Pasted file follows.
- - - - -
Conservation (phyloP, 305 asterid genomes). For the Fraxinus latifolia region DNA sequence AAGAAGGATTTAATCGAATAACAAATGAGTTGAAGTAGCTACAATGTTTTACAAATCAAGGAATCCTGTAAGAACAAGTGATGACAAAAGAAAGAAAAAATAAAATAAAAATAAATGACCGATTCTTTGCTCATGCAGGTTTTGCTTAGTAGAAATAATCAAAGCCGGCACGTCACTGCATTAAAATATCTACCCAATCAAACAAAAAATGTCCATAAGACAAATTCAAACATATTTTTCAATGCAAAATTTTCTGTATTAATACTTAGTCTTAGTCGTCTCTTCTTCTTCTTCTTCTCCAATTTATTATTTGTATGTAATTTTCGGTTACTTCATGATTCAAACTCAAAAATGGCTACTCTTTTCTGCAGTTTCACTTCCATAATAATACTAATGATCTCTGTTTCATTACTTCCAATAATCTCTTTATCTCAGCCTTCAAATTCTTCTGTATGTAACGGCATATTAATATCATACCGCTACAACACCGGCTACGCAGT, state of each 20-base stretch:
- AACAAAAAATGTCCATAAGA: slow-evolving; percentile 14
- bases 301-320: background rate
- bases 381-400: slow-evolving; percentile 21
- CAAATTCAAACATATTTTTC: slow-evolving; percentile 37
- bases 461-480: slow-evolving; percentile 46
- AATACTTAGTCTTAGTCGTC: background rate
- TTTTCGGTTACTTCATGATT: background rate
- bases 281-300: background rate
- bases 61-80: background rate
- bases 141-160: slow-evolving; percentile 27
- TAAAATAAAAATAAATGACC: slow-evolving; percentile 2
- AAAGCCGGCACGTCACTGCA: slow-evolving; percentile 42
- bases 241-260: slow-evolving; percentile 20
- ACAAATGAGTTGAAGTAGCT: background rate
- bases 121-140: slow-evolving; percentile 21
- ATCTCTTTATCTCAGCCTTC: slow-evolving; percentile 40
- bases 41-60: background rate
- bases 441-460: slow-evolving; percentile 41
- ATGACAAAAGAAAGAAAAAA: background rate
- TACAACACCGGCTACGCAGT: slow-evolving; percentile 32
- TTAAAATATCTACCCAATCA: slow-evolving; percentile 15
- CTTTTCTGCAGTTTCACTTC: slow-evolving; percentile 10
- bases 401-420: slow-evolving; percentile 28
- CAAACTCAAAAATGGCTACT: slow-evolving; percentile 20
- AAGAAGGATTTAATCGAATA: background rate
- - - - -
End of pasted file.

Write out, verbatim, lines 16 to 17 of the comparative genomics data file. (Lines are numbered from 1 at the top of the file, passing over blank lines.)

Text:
- bases 121-140: slow-evolving; percentile 21
- ATCTCTTTATCTCAGCCTTC: slow-evolving; percentile 40